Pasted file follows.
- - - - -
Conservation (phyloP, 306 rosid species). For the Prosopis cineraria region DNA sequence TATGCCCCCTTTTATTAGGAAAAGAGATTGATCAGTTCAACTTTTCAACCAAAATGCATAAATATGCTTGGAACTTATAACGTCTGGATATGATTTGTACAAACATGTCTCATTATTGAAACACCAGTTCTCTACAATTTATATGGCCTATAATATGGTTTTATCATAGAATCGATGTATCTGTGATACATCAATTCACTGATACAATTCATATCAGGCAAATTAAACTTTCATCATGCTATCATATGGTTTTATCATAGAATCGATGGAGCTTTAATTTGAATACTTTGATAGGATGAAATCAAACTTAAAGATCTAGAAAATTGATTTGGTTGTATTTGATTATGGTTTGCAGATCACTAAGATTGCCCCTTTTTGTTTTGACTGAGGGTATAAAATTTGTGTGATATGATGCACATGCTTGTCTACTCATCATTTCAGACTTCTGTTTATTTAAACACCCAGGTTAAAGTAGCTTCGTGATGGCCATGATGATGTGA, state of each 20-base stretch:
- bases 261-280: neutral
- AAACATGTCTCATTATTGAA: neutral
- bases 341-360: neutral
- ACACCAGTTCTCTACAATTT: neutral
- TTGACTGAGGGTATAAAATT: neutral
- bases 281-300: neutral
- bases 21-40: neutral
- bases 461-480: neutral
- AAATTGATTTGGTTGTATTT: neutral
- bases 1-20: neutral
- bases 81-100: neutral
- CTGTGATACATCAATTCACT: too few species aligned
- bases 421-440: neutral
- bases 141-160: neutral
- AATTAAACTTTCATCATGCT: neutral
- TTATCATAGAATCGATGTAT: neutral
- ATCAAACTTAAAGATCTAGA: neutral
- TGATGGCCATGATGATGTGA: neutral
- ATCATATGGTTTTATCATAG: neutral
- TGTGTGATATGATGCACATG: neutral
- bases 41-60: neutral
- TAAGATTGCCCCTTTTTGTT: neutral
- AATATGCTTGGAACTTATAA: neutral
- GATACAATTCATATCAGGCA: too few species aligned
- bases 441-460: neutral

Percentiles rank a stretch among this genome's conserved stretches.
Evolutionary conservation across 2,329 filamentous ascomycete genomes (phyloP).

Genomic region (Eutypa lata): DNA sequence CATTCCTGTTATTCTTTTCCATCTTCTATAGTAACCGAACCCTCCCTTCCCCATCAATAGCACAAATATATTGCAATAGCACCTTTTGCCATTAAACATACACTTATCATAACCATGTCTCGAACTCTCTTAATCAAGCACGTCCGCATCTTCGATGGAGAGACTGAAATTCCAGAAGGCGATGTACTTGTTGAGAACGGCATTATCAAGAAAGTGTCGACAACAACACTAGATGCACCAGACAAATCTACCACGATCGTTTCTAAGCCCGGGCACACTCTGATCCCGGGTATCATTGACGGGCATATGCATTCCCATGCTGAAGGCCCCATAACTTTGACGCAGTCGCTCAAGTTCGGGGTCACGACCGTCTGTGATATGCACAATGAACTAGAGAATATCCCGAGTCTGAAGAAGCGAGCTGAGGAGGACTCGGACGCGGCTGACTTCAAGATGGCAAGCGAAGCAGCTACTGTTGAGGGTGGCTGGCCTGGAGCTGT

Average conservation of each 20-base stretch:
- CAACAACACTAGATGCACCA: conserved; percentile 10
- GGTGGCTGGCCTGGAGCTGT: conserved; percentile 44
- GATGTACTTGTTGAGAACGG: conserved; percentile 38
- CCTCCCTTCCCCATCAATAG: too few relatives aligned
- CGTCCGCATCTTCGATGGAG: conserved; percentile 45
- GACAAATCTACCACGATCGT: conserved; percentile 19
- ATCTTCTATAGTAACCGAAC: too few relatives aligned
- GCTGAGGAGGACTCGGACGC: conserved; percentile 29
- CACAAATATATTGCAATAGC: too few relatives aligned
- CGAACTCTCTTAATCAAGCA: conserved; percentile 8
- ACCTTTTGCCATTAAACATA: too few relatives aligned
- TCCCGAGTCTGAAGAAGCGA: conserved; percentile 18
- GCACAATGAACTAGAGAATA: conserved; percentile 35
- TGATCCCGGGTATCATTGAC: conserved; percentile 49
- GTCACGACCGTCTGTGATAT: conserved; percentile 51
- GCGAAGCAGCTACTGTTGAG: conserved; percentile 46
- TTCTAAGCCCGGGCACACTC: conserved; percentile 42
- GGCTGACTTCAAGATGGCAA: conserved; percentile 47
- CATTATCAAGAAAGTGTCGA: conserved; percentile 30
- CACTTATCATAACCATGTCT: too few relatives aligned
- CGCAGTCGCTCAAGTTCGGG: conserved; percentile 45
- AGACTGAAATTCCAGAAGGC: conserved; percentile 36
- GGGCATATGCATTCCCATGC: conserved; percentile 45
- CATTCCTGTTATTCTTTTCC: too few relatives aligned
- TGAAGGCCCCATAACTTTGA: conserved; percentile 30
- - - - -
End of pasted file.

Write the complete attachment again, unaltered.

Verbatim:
Conservation (phyloP, 306 rosid species). For the Prosopis cineraria region DNA sequence TATGCCCCCTTTTATTAGGAAAAGAGATTGATCAGTTCAACTTTTCAACCAAAATGCATAAATATGCTTGGAACTTATAACGTCTGGATATGATTTGTACAAACATGTCTCATTATTGAAACACCAGTTCTCTACAATTTATATGGCCTATAATATGGTTTTATCATAGAATCGATGTATCTGTGATACATCAATTCACTGATACAATTCATATCAGGCAAATTAAACTTTCATCATGCTATCATATGGTTTTATCATAGAATCGATGGAGCTTTAATTTGAATACTTTGATAGGATGAAATCAAACTTAAAGATCTAGAAAATTGATTTGGTTGTATTTGATTATGGTTTGCAGATCACTAAGATTGCCCCTTTTTGTTTTGACTGAGGGTATAAAATTTGTGTGATATGATGCACATGCTTGTCTACTCATCATTTCAGACTTCTGTTTATTTAAACACCCAGGTTAAAGTAGCTTCGTGATGGCCATGATGATGTGA, state of each 20-base stretch:
- bases 261-280: neutral
- AAACATGTCTCATTATTGAA: neutral
- bases 341-360: neutral
- ACACCAGTTCTCTACAATTT: neutral
- TTGACTGAGGGTATAAAATT: neutral
- bases 281-300: neutral
- bases 21-40: neutral
- bases 461-480: neutral
- AAATTGATTTGGTTGTATTT: neutral
- bases 1-20: neutral
- bases 81-100: neutral
- CTGTGATACATCAATTCACT: too few species aligned
- bases 421-440: neutral
- bases 141-160: neutral
- AATTAAACTTTCATCATGCT: neutral
- TTATCATAGAATCGATGTAT: neutral
- ATCAAACTTAAAGATCTAGA: neutral
- TGATGGCCATGATGATGTGA: neutral
- ATCATATGGTTTTATCATAG: neutral
- TGTGTGATATGATGCACATG: neutral
- bases 41-60: neutral
- TAAGATTGCCCCTTTTTGTT: neutral
- AATATGCTTGGAACTTATAA: neutral
- GATACAATTCATATCAGGCA: too few species aligned
- bases 441-460: neutral

Percentiles rank a stretch among this genome's conserved stretches.
Evolutionary conservation across 2,329 filamentous ascomycete genomes (phyloP).

Genomic region (Eutypa lata): DNA sequence CATTCCTGTTATTCTTTTCCATCTTCTATAGTAACCGAACCCTCCCTTCCCCATCAATAGCACAAATATATTGCAATAGCACCTTTTGCCATTAAACATACACTTATCATAACCATGTCTCGAACTCTCTTAATCAAGCACGTCCGCATCTTCGATGGAGAGACTGAAATTCCAGAAGGCGATGTACTTGTTGAGAACGGCATTATCAAGAAAGTGTCGACAACAACACTAGATGCACCAGACAAATCTACCACGATCGTTTCTAAGCCCGGGCACACTCTGATCCCGGGTATCATTGACGGGCATATGCATTCCCATGCTGAAGGCCCCATAACTTTGACGCAGTCGCTCAAGTTCGGGGTCACGACCGTCTGTGATATGCACAATGAACTAGAGAATATCCCGAGTCTGAAGAAGCGAGCTGAGGAGGACTCGGACGCGGCTGACTTCAAGATGGCAAGCGAAGCAGCTACTGTTGAGGGTGGCTGGCCTGGAGCTGT

Average conservation of each 20-base stretch:
- CAACAACACTAGATGCACCA: conserved; percentile 10
- GGTGGCTGGCCTGGAGCTGT: conserved; percentile 44
- GATGTACTTGTTGAGAACGG: conserved; percentile 38
- CCTCCCTTCCCCATCAATAG: too few relatives aligned
- CGTCCGCATCTTCGATGGAG: conserved; percentile 45
- GACAAATCTACCACGATCGT: conserved; percentile 19
- ATCTTCTATAGTAACCGAAC: too few relatives aligned
- GCTGAGGAGGACTCGGACGC: conserved; percentile 29
- CACAAATATATTGCAATAGC: too few relatives aligned
- CGAACTCTCTTAATCAAGCA: conserved; percentile 8
- ACCTTTTGCCATTAAACATA: too few relatives aligned
- TCCCGAGTCTGAAGAAGCGA: conserved; percentile 18
- GCACAATGAACTAGAGAATA: conserved; percentile 35
- TGATCCCGGGTATCATTGAC: conserved; percentile 49
- GTCACGACCGTCTGTGATAT: conserved; percentile 51
- GCGAAGCAGCTACTGTTGAG: conserved; percentile 46
- TTCTAAGCCCGGGCACACTC: conserved; percentile 42
- GGCTGACTTCAAGATGGCAA: conserved; percentile 47
- CATTATCAAGAAAGTGTCGA: conserved; percentile 30
- CACTTATCATAACCATGTCT: too few relatives aligned
- CGCAGTCGCTCAAGTTCGGG: conserved; percentile 45
- AGACTGAAATTCCAGAAGGC: conserved; percentile 36
- GGGCATATGCATTCCCATGC: conserved; percentile 45
- CATTCCTGTTATTCTTTTCC: too few relatives aligned
- TGAAGGCCCCATAACTTTGA: conserved; percentile 30